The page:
Friday, February 14, 2014

Why don't you look more like a hagfish? Scientists offer clues.

Above. Could pass for Milton.

Below. Anthropologists, and proud of it.

 Darwin cringes every time he sees the things his name has become synonymous with.

Why do you have two nostrils, and what's the deal with your frontal snout? A Romundina stellina skull, whose features lie somewhere between hagfish and human, shines new light on how vertebrate faces came to look the way they do. As the forces of natural selection led our aquatic ancestors wriggling into ever-shallower waterways and transformed their powerful fins into land-faring legs, most of the world was far too busy swimming to notice.
It was the Paleozoic Era's Devonian period, known as the Age of Fish, and these eccentric forays were occurring at the fringes of ocean society. In the meantime, the world's waterways were coming to be dominated by the beaky, often turtle-like, faces of the armored class of fish known as placoderms.
Researchers have now reconstructed one such face, from a fossil skull that provides new insight into how jaw-hinged vertebrate faces have come to look the way they do. Why do all of us have two nostrils, and why are they in the middle of our faces? And why do the weird, mono-nostrilled hagfish and lamprey, the only jawless vertebrates known to exist today, look so different from the rest of us?
Thanks to a new X-ray imaging technique, a study published this week in the journal Nature reports that the skulls of jawed vertebrates are now "rich in landmarks" that "allow the transition from jawless to jawed vertebrates to be broken down into evolutionary steps."
As the embryos of jawless invertebrates develop, blocks of tissue grow forward along the sides of a brain, before meeting in the middle to form a big upper lip around a single nostril, reports the study.
But in jawed vertebrates with more frontally-loaded brains, that same tissue grows forward under the brain, pushing out along a midline that separates our nasal sacs into two familiar nostrils. And our jutting brains land our noses at the front of our faces, not back between our eyes.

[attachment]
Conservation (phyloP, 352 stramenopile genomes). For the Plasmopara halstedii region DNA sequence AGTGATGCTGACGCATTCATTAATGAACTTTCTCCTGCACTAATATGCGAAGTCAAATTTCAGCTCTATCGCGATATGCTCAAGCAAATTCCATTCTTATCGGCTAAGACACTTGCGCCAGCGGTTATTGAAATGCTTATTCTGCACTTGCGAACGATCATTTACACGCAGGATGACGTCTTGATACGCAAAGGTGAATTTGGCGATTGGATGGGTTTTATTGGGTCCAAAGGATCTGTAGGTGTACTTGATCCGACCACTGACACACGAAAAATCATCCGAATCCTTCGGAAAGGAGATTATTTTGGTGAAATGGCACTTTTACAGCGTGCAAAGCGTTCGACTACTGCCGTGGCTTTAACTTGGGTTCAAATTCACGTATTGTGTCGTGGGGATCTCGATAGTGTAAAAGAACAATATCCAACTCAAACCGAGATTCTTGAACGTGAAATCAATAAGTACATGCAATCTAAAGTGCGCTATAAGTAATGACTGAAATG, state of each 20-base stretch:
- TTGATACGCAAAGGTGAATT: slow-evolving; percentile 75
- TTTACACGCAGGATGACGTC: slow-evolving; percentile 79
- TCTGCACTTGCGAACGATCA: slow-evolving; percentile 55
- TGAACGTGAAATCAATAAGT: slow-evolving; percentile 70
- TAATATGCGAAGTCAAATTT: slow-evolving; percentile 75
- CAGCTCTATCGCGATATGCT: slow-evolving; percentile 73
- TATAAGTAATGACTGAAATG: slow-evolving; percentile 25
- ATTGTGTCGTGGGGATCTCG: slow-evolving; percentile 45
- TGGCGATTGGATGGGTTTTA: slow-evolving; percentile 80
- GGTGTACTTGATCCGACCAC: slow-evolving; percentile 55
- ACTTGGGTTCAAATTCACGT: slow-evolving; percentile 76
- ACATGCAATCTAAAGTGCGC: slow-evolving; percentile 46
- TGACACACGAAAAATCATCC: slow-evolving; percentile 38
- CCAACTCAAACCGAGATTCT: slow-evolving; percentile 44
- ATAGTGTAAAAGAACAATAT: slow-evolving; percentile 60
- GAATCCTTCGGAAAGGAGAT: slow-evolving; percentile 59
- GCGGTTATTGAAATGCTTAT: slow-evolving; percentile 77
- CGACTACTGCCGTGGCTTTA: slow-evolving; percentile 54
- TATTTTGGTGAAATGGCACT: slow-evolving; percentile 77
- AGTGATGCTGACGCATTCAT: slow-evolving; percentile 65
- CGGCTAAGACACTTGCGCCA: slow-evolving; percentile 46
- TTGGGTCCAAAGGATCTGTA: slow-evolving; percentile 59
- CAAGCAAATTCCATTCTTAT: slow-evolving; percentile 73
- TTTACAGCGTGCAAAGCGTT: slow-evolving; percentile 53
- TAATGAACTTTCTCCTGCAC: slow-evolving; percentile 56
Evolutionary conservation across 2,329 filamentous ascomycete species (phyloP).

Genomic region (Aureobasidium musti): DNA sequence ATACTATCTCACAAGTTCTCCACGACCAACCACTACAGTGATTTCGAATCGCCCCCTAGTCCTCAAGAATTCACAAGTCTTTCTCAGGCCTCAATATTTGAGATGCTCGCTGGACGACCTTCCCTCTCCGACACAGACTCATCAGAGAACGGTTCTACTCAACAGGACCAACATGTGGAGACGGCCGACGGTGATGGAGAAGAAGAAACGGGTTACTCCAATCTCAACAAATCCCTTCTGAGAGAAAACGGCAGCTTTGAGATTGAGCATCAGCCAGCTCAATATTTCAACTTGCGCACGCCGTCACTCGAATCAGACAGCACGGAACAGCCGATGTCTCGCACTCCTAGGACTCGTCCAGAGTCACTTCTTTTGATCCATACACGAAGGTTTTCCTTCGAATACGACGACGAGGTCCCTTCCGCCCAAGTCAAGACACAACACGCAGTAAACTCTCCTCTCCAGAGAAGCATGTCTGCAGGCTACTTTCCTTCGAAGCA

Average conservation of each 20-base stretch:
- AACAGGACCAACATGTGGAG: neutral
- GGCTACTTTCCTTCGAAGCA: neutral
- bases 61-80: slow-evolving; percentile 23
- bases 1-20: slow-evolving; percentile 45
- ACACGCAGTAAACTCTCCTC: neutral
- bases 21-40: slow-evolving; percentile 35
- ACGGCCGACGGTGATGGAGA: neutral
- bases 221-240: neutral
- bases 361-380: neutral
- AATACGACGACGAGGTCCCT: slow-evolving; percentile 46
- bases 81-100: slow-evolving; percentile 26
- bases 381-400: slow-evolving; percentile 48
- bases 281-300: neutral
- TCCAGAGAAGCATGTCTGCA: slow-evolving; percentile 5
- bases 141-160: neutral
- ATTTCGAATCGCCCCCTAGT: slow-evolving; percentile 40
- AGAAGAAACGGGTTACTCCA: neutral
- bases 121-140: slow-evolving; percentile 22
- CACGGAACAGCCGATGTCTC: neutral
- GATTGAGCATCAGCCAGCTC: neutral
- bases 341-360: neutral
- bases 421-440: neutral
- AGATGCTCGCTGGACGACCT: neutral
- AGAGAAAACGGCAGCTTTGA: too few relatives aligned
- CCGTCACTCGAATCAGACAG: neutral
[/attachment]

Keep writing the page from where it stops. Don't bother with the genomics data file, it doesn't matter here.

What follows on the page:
Romundina stellina, an extinct placoderm that lived in Canada during the early Devonian, has provided the first major clue about what happened along the path from jawlessness to jaws. Like us, Romundina had a jaw and two nostrils, but unlike us, those nostrils sat way up between its eyes.
"This skull is a mix of primitive and modern features, making it an invaluable intermediate fossil between jawless and jawed vertebrates", says Vincent Dupret of Uppsala University, one of two lead authors who published this week's study.
Using the new imaging technique, which can distinguish fossilized bone from muscle, researchers mapped the internal contours of Romundina's skull and reconstructed its muscle and nerve formations. Among other things, they found that the skull had housed a brain with a short front end, much like those of jawless invertebrates.
"In effect, Romundina has the construction of a jawed vertebrate but the proportions of a jawless one," said Per Ahlberg of Uppsala University, the study's other lead author. "This shows us that the organization of the major tissue blocks was the first thing to change, and that the shape of the head caught up afterwards."
In 2011, another research group noted that extinct fish classes like placoderms showed a far greater diversity of jaws and feeding ecologies than our own aquatic ancestors, before a major extinction event wiped most of them out near the end of the Devonian period. "It is interesting to speculate what modern vertebrates might have looked like," wrote Philip Anderson of the University of Bristol, "if these diverse groups hadn't been severely diminished (extinct in the case of the placoderms)."

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